DR. BASKETT:
Happy 2019.

MARK:
Well thank you. Same to you. To the listeners out there, I hope you found something of interest today. Thank you for listening. And as always, if you have a topic that you would like to see discussed at some point or guests that you’d like us to visit with, please don’t hesitate to reach out anytime. You may contact me at mbass@alpsnet.com. As always folks, thanks again. Bye, bye.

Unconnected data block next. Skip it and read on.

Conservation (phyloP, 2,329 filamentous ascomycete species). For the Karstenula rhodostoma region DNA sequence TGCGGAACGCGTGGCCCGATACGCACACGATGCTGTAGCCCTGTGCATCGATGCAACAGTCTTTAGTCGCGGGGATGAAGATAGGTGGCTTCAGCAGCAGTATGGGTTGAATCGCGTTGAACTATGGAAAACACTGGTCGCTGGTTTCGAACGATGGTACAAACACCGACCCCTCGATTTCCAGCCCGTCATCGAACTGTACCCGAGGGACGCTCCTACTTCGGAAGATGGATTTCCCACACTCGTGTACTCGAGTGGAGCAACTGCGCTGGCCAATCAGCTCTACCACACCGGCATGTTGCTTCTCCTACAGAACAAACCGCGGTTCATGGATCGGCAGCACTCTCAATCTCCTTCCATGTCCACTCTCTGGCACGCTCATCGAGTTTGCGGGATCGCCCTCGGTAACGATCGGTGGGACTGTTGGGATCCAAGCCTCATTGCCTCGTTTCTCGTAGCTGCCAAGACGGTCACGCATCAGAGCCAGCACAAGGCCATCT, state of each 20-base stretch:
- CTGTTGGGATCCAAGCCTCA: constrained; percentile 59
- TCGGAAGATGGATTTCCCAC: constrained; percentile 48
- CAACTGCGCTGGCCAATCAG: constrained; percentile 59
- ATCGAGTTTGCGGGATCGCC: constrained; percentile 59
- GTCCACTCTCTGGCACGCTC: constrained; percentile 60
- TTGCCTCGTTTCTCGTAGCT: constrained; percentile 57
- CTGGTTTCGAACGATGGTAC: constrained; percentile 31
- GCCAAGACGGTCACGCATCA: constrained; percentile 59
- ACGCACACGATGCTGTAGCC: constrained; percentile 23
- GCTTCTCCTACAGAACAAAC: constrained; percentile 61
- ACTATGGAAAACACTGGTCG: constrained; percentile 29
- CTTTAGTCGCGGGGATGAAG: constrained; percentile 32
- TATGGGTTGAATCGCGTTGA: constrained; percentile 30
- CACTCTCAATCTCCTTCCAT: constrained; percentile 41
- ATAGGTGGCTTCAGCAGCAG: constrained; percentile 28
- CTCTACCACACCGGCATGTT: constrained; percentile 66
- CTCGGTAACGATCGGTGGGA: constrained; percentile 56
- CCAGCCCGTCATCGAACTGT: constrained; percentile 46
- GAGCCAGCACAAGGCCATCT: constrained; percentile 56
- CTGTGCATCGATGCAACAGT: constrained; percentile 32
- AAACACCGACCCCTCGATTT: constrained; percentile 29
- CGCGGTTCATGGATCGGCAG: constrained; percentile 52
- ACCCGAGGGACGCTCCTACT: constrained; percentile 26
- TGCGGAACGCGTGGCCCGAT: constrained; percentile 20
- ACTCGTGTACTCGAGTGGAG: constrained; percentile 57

DR. KATHLEEN BASKET

For Dr. Baskett, medicine is not a job; it’s a calling. A firm believer in patient-centered care, she works daily to help each patient reach his or her optimal health and quality of life. She takes the time to get to know each patient, sharing in their joys and sorrows, celebrations and setbacks as they navigate their weight loss journey.

Dr. Baskett is board-certified in bariatric medicine. She attended the University of Maryland School of Maryland and completed an internship within the University of Maryland Medical System. When not treating patients, she enjoys exercising, practicing yoga, being outdoors and traveling. She also loves to spend time with her family.